The effect of Tier VI on unions
Public employee unions are used to enjoying a lot of influence in state politics, as politicians turn to them for help with 'get out the vote' efforts and fundraising support. Thanks to state budget cutbacks, they've faced a rough couple of years. The passage of Tier VI legislation last week has some of them reconsidering their role in politics. Capital Tonight’s Nick Reisman reports.
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ALBANY, N.Y. -- As retirement plans are scaled back and less generous contracts are negotiated, organized labor has been dealt some serious blows in Albany. Unions remain a potent force in state politics, but labor leaders say they're retooling in the wake of the newly minted Tier VI plan, the latest of their political setbacks.
NYS AFL-CIO President Mario Cilento said, "Political clout is in tact. This is a coordinated effort amongst the governor, the Senate and Assembly. They had a plan. They implemented it and it came out they way they wanted it to. For the labor movement, now it's our responsibility to re-evaluate everything moving forward."
Unions have become a target for fiscal watchdogs in an age of lean state budgets. With money scarce and elected officials loathe to raising taxes, they've turned to slicing their own budgets. Often that means cutting salaries, benefits and other employee costs. While labor has traditionally countered with affective ad campaigns, Governor Cuomo has the Committee to Save New York, a wealthy coalition of businesses backing his fiscally conservative agenda. Unions say they aren't done yet. The state teachers union rallied at the Capitol Tuesday, hoping their concerns over competitive grants for education aid will be met once the state budget is completed.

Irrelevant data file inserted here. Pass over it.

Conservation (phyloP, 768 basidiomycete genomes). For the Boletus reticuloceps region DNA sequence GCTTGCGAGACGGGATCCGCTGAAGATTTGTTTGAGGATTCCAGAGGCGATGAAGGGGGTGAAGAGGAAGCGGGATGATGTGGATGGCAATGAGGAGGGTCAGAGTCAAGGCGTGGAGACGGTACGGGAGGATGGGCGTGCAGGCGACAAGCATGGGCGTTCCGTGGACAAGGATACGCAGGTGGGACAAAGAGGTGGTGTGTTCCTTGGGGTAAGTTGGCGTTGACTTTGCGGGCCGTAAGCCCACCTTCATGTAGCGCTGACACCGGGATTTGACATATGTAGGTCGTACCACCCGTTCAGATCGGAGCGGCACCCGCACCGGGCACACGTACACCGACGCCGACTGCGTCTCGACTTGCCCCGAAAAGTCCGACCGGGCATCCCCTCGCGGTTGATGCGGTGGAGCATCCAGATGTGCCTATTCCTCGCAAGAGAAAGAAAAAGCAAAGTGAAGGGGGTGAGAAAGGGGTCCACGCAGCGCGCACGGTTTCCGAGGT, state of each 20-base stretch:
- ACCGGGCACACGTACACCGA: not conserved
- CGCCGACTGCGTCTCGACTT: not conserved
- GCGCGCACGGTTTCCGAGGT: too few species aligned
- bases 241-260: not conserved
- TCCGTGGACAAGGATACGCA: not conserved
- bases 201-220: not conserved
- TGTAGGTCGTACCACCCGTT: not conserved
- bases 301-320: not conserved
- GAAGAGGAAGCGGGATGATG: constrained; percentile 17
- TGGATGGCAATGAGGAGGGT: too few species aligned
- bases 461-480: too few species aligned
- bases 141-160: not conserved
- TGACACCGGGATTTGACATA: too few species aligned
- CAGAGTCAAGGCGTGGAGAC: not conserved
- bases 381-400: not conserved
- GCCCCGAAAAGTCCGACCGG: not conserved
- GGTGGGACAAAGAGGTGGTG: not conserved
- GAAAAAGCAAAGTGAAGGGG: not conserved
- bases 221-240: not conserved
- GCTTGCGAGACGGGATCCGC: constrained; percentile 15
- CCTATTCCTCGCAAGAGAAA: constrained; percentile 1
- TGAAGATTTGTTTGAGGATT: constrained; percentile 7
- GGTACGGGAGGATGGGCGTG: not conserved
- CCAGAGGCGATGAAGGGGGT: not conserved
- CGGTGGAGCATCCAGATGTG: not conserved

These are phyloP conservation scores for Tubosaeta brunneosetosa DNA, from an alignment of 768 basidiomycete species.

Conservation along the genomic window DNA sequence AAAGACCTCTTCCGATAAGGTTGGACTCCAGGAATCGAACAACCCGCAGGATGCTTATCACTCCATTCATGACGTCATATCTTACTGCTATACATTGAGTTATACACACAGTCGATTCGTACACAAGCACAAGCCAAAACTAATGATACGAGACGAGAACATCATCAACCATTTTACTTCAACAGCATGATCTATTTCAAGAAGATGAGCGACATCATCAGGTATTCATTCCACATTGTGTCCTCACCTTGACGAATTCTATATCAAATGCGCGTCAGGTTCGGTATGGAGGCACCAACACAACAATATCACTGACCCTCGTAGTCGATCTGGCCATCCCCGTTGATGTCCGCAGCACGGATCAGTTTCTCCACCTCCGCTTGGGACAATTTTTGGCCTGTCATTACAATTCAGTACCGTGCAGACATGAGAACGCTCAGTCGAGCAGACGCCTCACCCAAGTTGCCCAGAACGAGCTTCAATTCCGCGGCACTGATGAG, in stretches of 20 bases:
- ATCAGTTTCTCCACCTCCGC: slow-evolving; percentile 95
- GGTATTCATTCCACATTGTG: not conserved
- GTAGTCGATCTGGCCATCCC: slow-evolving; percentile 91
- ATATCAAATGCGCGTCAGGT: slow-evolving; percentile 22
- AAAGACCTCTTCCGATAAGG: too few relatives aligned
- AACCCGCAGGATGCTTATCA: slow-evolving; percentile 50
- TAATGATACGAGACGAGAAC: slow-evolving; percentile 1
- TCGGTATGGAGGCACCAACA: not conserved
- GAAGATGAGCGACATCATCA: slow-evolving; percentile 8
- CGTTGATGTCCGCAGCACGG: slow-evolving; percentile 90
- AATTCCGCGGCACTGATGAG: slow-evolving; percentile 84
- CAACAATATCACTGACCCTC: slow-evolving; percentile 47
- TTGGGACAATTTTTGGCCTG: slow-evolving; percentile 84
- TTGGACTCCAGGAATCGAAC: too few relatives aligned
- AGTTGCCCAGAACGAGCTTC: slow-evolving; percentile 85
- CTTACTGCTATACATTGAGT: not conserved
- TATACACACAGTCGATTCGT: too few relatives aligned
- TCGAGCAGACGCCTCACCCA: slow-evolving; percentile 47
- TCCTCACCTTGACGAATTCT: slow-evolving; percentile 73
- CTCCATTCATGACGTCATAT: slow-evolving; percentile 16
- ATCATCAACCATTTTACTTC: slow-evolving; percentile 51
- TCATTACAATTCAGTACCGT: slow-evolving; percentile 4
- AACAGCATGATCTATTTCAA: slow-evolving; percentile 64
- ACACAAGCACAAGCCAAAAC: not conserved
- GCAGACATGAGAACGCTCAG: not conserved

NYSUT President Richard Iannuzzi said, "There's time for people to do the right thing, and there's very important issues out there we'd like to see them address, and then my leaders will look at total records, and we'll be guided by what they tell us to do."
An optional defined contribution plan similar to a 401K was altered in the final version so it only affects future non-union workers who make above 75,000 -- a move supported by Comptroller Tom DiNapoli.
"To the extent that was my biggest concern out there, I was pleased to see that was largely taken off the table," DiNapoli said.
The Civil Service Employees Association announced on Monday they would yank all their political support -- including endorsements and campaign cash -- in order to reassess their governmental goals. Leaders in the Assembly and Senate whose conferences have benefitted from union largesse say they aren't concerned.
Senate Majority Leader Dean Skelos said, "That's their right to do it. Some years they endorse you, some years they don't, but that's the decisions they have to make."
Assembly Speaker Sheldon Silver said, "I think the public and CSEA and anybody else is free to always assess who they think is worthy of their support and support should not come as a result of a vote yes or a vote no on any particular bill.